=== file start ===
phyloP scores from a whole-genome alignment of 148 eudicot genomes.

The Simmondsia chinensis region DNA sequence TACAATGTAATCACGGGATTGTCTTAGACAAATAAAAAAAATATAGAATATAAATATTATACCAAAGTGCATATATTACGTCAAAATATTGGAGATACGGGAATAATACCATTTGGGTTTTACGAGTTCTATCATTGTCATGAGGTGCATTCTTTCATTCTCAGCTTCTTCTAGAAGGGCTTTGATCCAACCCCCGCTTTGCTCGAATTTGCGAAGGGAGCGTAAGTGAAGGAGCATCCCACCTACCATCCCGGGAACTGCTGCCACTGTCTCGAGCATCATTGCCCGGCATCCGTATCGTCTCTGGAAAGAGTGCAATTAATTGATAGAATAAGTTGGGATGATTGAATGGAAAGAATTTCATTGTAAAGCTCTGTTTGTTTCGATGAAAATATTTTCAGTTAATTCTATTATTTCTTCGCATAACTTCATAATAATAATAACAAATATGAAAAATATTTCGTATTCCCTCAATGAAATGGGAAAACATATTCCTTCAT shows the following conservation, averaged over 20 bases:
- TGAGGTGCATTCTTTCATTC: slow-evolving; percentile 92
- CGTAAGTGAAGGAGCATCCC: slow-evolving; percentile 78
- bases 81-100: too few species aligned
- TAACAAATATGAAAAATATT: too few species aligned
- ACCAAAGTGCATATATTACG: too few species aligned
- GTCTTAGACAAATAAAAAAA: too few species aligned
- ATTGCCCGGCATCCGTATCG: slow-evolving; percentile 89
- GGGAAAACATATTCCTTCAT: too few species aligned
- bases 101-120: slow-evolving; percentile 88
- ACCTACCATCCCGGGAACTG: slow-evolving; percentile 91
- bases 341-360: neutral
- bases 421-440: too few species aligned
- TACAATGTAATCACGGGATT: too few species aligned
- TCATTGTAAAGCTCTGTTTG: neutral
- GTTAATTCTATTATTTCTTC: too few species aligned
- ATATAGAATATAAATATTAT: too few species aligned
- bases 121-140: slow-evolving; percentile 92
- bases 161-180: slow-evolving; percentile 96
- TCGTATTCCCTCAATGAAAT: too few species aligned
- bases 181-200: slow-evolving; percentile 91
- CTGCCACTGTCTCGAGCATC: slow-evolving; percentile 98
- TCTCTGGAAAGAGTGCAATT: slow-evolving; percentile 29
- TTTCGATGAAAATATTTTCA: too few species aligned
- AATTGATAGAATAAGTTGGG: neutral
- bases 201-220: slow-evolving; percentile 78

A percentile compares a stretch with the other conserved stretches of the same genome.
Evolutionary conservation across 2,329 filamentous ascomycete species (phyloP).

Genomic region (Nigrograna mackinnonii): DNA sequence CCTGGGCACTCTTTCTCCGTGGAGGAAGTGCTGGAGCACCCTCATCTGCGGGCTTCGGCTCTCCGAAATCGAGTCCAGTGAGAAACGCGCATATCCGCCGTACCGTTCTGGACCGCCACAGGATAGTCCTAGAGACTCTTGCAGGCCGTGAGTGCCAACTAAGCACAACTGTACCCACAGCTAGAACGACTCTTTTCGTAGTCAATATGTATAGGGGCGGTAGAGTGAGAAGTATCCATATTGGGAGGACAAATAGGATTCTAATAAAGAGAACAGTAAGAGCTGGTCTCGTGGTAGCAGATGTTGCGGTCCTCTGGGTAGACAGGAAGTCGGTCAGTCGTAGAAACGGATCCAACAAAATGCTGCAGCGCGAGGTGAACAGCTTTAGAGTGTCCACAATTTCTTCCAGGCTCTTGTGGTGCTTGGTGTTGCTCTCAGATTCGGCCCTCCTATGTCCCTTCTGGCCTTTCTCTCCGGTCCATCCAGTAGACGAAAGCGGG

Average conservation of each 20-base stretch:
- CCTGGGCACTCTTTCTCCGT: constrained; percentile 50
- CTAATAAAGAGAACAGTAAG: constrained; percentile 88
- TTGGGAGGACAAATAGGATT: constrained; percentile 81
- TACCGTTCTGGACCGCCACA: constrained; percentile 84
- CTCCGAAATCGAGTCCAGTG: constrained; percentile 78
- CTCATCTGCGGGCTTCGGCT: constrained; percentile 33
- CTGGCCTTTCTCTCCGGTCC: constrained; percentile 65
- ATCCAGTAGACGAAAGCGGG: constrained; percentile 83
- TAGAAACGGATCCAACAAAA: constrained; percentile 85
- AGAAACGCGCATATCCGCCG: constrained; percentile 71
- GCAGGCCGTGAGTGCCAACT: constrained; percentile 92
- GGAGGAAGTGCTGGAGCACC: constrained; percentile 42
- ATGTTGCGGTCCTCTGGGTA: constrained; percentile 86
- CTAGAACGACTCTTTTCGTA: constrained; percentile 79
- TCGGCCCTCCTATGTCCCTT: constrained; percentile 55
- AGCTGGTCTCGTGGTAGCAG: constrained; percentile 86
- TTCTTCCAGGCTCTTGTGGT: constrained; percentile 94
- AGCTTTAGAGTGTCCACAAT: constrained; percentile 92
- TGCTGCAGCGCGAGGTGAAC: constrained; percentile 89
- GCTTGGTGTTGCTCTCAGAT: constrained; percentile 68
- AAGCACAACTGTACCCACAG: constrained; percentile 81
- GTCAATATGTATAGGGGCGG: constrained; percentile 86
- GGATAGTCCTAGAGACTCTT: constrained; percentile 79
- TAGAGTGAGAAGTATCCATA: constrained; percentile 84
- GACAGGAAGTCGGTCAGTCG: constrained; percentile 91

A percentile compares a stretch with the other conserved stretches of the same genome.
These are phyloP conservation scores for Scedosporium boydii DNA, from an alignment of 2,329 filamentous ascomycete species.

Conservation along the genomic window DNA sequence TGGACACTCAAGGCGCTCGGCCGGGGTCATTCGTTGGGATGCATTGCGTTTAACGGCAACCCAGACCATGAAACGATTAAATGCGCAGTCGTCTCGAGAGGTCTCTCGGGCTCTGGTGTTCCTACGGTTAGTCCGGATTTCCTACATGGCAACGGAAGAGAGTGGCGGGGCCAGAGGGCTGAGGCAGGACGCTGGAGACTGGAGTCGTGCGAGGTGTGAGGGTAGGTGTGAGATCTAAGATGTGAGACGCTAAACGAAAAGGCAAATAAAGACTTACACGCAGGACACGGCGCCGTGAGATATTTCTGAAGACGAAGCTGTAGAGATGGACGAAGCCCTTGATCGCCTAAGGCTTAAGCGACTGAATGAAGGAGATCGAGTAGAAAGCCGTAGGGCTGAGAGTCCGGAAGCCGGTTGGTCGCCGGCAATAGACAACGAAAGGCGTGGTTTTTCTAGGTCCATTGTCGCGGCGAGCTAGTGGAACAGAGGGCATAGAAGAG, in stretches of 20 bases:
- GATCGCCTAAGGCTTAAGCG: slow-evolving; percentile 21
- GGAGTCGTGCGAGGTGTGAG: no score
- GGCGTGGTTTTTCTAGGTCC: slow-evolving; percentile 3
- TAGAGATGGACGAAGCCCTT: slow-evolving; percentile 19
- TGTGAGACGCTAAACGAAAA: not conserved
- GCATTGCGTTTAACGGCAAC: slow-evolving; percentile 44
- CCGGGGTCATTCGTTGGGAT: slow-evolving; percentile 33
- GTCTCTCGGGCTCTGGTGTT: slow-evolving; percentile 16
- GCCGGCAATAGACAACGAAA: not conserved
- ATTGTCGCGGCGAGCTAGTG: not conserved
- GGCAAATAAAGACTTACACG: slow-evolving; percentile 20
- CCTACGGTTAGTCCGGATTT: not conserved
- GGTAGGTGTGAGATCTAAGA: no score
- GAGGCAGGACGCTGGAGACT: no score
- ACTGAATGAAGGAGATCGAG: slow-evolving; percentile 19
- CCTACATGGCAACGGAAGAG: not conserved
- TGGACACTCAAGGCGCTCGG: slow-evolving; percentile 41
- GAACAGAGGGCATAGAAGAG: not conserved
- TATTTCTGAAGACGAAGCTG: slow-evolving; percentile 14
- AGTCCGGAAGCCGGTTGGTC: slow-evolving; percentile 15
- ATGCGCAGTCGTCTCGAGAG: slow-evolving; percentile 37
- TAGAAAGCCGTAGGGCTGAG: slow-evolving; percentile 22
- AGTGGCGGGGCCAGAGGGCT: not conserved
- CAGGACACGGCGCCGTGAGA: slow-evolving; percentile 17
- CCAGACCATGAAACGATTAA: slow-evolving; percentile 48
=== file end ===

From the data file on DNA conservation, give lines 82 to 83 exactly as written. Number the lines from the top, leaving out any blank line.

- AGTGGCGGGGCCAGAGGGCT: not conserved
- CAGGACACGGCGCCGTGAGA: slow-evolving; percentile 17